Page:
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Publisher's Summary

We live in a country where:

  • Only one of our 650 MPs has worked as a research scientist.
  • The Government's drugs adviser was sacked for making a decision based on scientific fact rather than public opinion.
  • A writer can be forced into court for telling the scientific truth.
  • The media would rather sell papers by scaremongering over MMR vaccines and GM crops than report the less sensational facts.

Whether we want to improve education or cut crime, to enhance public health or to generate clean energy, science and its experimental method is critical. The Geek Manifesto shows us what needs to happen to entrench scientific thinking more deeply into politics and society, and how to turn our frustrated outrage into positive action that our country's leaders cannot ignore.

©2012 Mark Henderson (P)2012 Random House AudioGo

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  • Overall
  • Ashley Unitt
  • 04-07-13

An essential read if you care about science

This should be required reading for anyone who cares about science, evidence, education or economics. For too long we've let prejudice, politics, and "we've always done it this way" drive the world. It's time to reshape the world for the better with evidence and the scientific method.



Well reasoned and well narrated.



Geeks of the world unite!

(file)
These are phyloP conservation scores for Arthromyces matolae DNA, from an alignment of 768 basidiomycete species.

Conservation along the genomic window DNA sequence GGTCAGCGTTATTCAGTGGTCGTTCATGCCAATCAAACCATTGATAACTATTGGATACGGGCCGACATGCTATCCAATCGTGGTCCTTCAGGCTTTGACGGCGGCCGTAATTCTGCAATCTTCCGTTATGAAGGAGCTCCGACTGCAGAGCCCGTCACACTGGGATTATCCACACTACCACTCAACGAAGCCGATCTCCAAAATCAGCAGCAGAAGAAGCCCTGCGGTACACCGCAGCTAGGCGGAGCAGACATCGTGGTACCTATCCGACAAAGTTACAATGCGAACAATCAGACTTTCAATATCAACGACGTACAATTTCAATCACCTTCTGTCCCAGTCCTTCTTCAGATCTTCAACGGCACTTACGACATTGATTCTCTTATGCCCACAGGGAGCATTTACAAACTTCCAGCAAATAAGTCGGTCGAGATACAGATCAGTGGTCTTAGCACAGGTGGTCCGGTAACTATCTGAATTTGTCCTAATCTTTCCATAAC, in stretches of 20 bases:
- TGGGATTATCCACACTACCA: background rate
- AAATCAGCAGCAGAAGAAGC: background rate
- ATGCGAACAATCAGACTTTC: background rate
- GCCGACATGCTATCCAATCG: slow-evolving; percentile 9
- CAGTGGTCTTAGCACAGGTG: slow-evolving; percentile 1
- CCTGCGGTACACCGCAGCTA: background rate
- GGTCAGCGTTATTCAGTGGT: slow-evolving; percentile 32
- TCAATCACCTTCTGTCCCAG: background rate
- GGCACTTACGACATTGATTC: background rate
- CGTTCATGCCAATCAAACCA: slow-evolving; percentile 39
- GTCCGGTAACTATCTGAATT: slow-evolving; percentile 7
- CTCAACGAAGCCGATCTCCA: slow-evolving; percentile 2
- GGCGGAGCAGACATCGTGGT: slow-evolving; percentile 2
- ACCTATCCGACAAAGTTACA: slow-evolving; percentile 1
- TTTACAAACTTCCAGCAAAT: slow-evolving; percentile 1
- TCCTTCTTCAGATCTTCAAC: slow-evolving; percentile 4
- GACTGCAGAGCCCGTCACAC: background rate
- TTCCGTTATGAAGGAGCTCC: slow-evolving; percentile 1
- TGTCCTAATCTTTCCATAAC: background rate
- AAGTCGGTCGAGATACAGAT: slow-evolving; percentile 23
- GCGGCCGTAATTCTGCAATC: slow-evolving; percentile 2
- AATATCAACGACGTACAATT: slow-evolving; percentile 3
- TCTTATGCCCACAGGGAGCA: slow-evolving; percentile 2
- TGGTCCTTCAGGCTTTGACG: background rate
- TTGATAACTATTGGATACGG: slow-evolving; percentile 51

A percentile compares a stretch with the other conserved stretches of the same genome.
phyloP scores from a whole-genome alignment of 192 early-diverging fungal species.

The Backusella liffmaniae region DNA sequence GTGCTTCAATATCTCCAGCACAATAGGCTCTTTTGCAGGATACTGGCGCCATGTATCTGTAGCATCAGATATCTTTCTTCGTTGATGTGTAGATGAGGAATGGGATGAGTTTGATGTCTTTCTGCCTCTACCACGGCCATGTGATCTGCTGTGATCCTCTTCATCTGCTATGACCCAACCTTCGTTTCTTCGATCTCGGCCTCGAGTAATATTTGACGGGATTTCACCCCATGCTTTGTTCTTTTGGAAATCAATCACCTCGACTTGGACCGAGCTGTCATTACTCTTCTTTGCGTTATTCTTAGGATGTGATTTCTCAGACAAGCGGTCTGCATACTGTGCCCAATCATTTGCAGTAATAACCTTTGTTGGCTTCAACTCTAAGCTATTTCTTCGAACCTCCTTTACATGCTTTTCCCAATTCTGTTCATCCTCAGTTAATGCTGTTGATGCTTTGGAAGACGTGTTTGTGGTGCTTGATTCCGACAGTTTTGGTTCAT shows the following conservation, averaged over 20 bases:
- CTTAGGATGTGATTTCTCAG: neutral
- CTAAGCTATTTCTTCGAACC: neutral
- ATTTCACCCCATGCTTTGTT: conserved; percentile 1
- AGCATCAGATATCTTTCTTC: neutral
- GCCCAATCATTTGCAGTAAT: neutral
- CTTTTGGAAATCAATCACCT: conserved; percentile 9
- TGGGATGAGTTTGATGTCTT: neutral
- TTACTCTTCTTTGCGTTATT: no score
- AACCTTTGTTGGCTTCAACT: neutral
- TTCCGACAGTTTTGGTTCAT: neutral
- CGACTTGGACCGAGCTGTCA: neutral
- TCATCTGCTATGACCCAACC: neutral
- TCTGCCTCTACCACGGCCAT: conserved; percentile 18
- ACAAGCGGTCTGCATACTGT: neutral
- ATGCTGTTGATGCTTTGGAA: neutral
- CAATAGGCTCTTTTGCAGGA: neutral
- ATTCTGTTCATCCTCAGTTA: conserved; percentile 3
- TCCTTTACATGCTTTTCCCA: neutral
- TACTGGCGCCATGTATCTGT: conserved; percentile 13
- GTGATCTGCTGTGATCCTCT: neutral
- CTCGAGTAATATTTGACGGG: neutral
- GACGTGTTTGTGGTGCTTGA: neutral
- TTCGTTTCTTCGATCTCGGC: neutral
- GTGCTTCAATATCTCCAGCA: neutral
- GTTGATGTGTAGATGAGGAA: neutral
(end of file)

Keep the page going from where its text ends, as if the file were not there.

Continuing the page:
1 of 1 people found this review helpful

  • Overall
  • Judy Corstjens
  • 06-12-12

Great topic, shame about the Geekiness

Science certainly does matter, and this book presents a great set of examples of why it does. However, it is sad how geekiness gets in the way. Ok for the title, but the constant reference to geek for anybody with a serious respect for the scientific method starts to grate after the first chapter. That geeky weakness for lists and slightly flowery prose ('in and of itself') meant that for large sections (between the engaging anecdotes) I was listening out of a sense of duty rather than enthusiasm. And the narrator: I can only imagine that Tom Lawrence is a gifted actor who was asked to sound like the most tedious Geek he could imagine. Awful!

3 of 4 people found this review helpful

  • Overall
  • Rosalind
  • 09-19-12

Missed opportunity.

While the book is interesting and amusing.... it really should have been better researched. As a hard working geek I have to say, 'that man does not represent me!'